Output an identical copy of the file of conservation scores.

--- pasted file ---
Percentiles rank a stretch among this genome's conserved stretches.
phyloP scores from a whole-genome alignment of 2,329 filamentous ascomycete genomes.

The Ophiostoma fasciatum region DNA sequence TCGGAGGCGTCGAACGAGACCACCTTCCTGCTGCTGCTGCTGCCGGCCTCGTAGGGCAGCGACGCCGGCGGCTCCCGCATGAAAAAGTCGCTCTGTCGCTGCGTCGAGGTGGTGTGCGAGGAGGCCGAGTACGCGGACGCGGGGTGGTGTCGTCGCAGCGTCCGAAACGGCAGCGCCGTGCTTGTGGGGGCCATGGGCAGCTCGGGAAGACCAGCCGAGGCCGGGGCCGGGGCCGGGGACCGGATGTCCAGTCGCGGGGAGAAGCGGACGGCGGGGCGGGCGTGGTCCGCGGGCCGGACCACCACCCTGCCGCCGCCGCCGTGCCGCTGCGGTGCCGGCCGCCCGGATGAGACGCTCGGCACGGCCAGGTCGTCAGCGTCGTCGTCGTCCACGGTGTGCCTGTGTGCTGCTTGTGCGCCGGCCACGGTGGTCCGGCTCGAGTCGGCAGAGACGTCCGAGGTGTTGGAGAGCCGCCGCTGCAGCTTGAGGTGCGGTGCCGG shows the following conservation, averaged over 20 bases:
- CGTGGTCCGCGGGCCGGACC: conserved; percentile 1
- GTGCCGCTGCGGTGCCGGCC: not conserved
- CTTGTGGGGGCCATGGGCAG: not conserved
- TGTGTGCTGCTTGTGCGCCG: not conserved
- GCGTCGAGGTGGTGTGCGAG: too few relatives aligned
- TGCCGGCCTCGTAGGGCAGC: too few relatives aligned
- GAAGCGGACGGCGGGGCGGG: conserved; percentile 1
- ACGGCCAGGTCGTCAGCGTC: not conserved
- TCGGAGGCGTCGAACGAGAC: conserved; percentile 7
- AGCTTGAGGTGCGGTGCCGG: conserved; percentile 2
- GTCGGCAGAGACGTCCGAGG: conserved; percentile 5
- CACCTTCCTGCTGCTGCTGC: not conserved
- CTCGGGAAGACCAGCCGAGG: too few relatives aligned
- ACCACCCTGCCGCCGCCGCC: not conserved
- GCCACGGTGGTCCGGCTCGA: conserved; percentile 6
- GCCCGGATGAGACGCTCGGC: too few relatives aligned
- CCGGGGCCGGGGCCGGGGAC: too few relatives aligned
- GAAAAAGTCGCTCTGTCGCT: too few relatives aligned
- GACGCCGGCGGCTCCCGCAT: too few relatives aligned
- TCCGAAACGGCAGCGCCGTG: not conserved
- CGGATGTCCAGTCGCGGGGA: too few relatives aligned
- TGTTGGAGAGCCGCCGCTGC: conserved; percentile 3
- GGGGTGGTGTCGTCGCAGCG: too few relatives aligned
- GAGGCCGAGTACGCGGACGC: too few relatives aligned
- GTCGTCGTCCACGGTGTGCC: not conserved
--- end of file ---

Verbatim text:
Percentiles rank a stretch among this genome's conserved stretches.
phyloP scores from a whole-genome alignment of 2,329 filamentous ascomycete genomes.

The Ophiostoma fasciatum region DNA sequence TCGGAGGCGTCGAACGAGACCACCTTCCTGCTGCTGCTGCTGCCGGCCTCGTAGGGCAGCGACGCCGGCGGCTCCCGCATGAAAAAGTCGCTCTGTCGCTGCGTCGAGGTGGTGTGCGAGGAGGCCGAGTACGCGGACGCGGGGTGGTGTCGTCGCAGCGTCCGAAACGGCAGCGCCGTGCTTGTGGGGGCCATGGGCAGCTCGGGAAGACCAGCCGAGGCCGGGGCCGGGGCCGGGGACCGGATGTCCAGTCGCGGGGAGAAGCGGACGGCGGGGCGGGCGTGGTCCGCGGGCCGGACCACCACCCTGCCGCCGCCGCCGTGCCGCTGCGGTGCCGGCCGCCCGGATGAGACGCTCGGCACGGCCAGGTCGTCAGCGTCGTCGTCGTCCACGGTGTGCCTGTGTGCTGCTTGTGCGCCGGCCACGGTGGTCCGGCTCGAGTCGGCAGAGACGTCCGAGGTGTTGGAGAGCCGCCGCTGCAGCTTGAGGTGCGGTGCCGG shows the following conservation, averaged over 20 bases:
- CGTGGTCCGCGGGCCGGACC: conserved; percentile 1
- GTGCCGCTGCGGTGCCGGCC: not conserved
- CTTGTGGGGGCCATGGGCAG: not conserved
- TGTGTGCTGCTTGTGCGCCG: not conserved
- GCGTCGAGGTGGTGTGCGAG: too few relatives aligned
- TGCCGGCCTCGTAGGGCAGC: too few relatives aligned
- GAAGCGGACGGCGGGGCGGG: conserved; percentile 1
- ACGGCCAGGTCGTCAGCGTC: not conserved
- TCGGAGGCGTCGAACGAGAC: conserved; percentile 7
- AGCTTGAGGTGCGGTGCCGG: conserved; percentile 2
- GTCGGCAGAGACGTCCGAGG: conserved; percentile 5
- CACCTTCCTGCTGCTGCTGC: not conserved
- CTCGGGAAGACCAGCCGAGG: too few relatives aligned
- ACCACCCTGCCGCCGCCGCC: not conserved
- GCCACGGTGGTCCGGCTCGA: conserved; percentile 6
- GCCCGGATGAGACGCTCGGC: too few relatives aligned
- CCGGGGCCGGGGCCGGGGAC: too few relatives aligned
- GAAAAAGTCGCTCTGTCGCT: too few relatives aligned
- GACGCCGGCGGCTCCCGCAT: too few relatives aligned
- TCCGAAACGGCAGCGCCGTG: not conserved
- CGGATGTCCAGTCGCGGGGA: too few relatives aligned
- TGTTGGAGAGCCGCCGCTGC: conserved; percentile 3
- GGGGTGGTGTCGTCGCAGCG: too few relatives aligned
- GAGGCCGAGTACGCGGACGC: too few relatives aligned
- GTCGTCGTCCACGGTGTGCC: not conserved